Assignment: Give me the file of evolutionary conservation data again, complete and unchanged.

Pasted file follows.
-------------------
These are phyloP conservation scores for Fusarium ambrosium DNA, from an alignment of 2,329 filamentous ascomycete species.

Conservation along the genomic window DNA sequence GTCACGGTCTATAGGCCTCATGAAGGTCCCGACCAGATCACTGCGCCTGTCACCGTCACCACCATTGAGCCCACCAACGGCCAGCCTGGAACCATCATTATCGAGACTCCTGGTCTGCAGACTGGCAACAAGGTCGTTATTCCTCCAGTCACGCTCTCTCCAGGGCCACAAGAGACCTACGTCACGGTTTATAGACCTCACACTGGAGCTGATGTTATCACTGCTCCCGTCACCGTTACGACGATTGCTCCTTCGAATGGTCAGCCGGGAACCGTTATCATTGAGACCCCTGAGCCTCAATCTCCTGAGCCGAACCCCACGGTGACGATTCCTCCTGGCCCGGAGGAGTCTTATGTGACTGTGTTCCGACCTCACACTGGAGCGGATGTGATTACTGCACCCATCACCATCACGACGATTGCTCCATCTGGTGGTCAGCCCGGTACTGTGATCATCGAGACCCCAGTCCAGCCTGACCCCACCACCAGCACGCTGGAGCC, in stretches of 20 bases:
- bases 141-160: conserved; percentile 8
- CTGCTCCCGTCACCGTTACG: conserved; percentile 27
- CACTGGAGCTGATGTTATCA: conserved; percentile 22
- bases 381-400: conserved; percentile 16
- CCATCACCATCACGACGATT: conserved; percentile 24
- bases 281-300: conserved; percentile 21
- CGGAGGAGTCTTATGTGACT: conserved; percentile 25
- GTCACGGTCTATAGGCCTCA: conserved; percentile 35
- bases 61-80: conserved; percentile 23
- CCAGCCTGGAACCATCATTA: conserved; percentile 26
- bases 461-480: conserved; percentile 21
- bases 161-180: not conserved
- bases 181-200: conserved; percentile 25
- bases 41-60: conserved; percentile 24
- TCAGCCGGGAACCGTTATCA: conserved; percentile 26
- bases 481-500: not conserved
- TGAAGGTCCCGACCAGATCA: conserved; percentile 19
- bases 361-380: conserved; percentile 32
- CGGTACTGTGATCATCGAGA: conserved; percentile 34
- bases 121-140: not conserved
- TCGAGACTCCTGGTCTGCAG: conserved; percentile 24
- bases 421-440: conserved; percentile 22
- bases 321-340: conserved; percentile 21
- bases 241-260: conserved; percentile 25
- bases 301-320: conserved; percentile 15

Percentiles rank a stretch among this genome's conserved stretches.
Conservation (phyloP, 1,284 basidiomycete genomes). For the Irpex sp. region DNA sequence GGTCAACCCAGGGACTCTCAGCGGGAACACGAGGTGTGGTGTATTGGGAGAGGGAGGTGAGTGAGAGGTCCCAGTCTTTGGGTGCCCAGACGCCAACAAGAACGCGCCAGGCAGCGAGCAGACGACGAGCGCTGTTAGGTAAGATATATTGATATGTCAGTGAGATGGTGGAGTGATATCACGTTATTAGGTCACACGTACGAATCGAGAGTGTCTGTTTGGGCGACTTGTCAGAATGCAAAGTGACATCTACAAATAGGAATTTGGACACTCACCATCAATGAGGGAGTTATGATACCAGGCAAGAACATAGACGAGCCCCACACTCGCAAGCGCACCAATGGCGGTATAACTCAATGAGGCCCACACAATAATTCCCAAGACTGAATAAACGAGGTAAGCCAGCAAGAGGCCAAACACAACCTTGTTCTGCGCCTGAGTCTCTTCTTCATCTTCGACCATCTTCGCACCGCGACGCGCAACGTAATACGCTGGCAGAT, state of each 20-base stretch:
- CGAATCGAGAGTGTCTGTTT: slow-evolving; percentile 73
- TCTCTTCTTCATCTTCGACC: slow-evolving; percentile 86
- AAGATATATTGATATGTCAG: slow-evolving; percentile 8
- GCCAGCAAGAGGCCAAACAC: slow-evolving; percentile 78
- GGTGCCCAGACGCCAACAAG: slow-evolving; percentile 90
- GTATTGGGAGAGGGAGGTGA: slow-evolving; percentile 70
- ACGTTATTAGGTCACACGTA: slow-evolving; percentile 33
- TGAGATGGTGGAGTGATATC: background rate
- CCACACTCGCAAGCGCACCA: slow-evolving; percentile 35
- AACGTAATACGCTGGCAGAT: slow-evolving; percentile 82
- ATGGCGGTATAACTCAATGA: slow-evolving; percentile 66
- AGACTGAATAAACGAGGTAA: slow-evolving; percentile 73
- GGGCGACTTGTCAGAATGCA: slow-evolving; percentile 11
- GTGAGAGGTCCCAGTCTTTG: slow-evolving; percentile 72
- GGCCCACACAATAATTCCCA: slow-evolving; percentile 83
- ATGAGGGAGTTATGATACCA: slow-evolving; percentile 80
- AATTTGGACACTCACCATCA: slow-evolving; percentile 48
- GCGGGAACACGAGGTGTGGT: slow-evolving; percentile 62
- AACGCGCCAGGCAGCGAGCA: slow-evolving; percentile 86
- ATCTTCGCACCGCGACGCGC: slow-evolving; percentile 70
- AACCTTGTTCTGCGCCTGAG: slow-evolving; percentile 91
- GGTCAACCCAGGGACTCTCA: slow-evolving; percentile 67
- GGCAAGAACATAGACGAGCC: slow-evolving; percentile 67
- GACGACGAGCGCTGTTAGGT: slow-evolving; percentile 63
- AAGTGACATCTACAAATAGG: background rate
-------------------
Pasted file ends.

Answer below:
These are phyloP conservation scores for Fusarium ambrosium DNA, from an alignment of 2,329 filamentous ascomycete species.

Conservation along the genomic window DNA sequence GTCACGGTCTATAGGCCTCATGAAGGTCCCGACCAGATCACTGCGCCTGTCACCGTCACCACCATTGAGCCCACCAACGGCCAGCCTGGAACCATCATTATCGAGACTCCTGGTCTGCAGACTGGCAACAAGGTCGTTATTCCTCCAGTCACGCTCTCTCCAGGGCCACAAGAGACCTACGTCACGGTTTATAGACCTCACACTGGAGCTGATGTTATCACTGCTCCCGTCACCGTTACGACGATTGCTCCTTCGAATGGTCAGCCGGGAACCGTTATCATTGAGACCCCTGAGCCTCAATCTCCTGAGCCGAACCCCACGGTGACGATTCCTCCTGGCCCGGAGGAGTCTTATGTGACTGTGTTCCGACCTCACACTGGAGCGGATGTGATTACTGCACCCATCACCATCACGACGATTGCTCCATCTGGTGGTCAGCCCGGTACTGTGATCATCGAGACCCCAGTCCAGCCTGACCCCACCACCAGCACGCTGGAGCC, in stretches of 20 bases:
- bases 141-160: conserved; percentile 8
- CTGCTCCCGTCACCGTTACG: conserved; percentile 27
- CACTGGAGCTGATGTTATCA: conserved; percentile 22
- bases 381-400: conserved; percentile 16
- CCATCACCATCACGACGATT: conserved; percentile 24
- bases 281-300: conserved; percentile 21
- CGGAGGAGTCTTATGTGACT: conserved; percentile 25
- GTCACGGTCTATAGGCCTCA: conserved; percentile 35
- bases 61-80: conserved; percentile 23
- CCAGCCTGGAACCATCATTA: conserved; percentile 26
- bases 461-480: conserved; percentile 21
- bases 161-180: not conserved
- bases 181-200: conserved; percentile 25
- bases 41-60: conserved; percentile 24
- TCAGCCGGGAACCGTTATCA: conserved; percentile 26
- bases 481-500: not conserved
- TGAAGGTCCCGACCAGATCA: conserved; percentile 19
- bases 361-380: conserved; percentile 32
- CGGTACTGTGATCATCGAGA: conserved; percentile 34
- bases 121-140: not conserved
- TCGAGACTCCTGGTCTGCAG: conserved; percentile 24
- bases 421-440: conserved; percentile 22
- bases 321-340: conserved; percentile 21
- bases 241-260: conserved; percentile 25
- bases 301-320: conserved; percentile 15

Percentiles rank a stretch among this genome's conserved stretches.
Conservation (phyloP, 1,284 basidiomycete genomes). For the Irpex sp. region DNA sequence GGTCAACCCAGGGACTCTCAGCGGGAACACGAGGTGTGGTGTATTGGGAGAGGGAGGTGAGTGAGAGGTCCCAGTCTTTGGGTGCCCAGACGCCAACAAGAACGCGCCAGGCAGCGAGCAGACGACGAGCGCTGTTAGGTAAGATATATTGATATGTCAGTGAGATGGTGGAGTGATATCACGTTATTAGGTCACACGTACGAATCGAGAGTGTCTGTTTGGGCGACTTGTCAGAATGCAAAGTGACATCTACAAATAGGAATTTGGACACTCACCATCAATGAGGGAGTTATGATACCAGGCAAGAACATAGACGAGCCCCACACTCGCAAGCGCACCAATGGCGGTATAACTCAATGAGGCCCACACAATAATTCCCAAGACTGAATAAACGAGGTAAGCCAGCAAGAGGCCAAACACAACCTTGTTCTGCGCCTGAGTCTCTTCTTCATCTTCGACCATCTTCGCACCGCGACGCGCAACGTAATACGCTGGCAGAT, state of each 20-base stretch:
- CGAATCGAGAGTGTCTGTTT: slow-evolving; percentile 73
- TCTCTTCTTCATCTTCGACC: slow-evolving; percentile 86
- AAGATATATTGATATGTCAG: slow-evolving; percentile 8
- GCCAGCAAGAGGCCAAACAC: slow-evolving; percentile 78
- GGTGCCCAGACGCCAACAAG: slow-evolving; percentile 90
- GTATTGGGAGAGGGAGGTGA: slow-evolving; percentile 70
- ACGTTATTAGGTCACACGTA: slow-evolving; percentile 33
- TGAGATGGTGGAGTGATATC: background rate
- CCACACTCGCAAGCGCACCA: slow-evolving; percentile 35
- AACGTAATACGCTGGCAGAT: slow-evolving; percentile 82
- ATGGCGGTATAACTCAATGA: slow-evolving; percentile 66
- AGACTGAATAAACGAGGTAA: slow-evolving; percentile 73
- GGGCGACTTGTCAGAATGCA: slow-evolving; percentile 11
- GTGAGAGGTCCCAGTCTTTG: slow-evolving; percentile 72
- GGCCCACACAATAATTCCCA: slow-evolving; percentile 83
- ATGAGGGAGTTATGATACCA: slow-evolving; percentile 80
- AATTTGGACACTCACCATCA: slow-evolving; percentile 48
- GCGGGAACACGAGGTGTGGT: slow-evolving; percentile 62
- AACGCGCCAGGCAGCGAGCA: slow-evolving; percentile 86
- ATCTTCGCACCGCGACGCGC: slow-evolving; percentile 70
- AACCTTGTTCTGCGCCTGAG: slow-evolving; percentile 91
- GGTCAACCCAGGGACTCTCA: slow-evolving; percentile 67
- GGCAAGAACATAGACGAGCC: slow-evolving; percentile 67
- GACGACGAGCGCTGTTAGGT: slow-evolving; percentile 63
- AAGTGACATCTACAAATAGG: background rate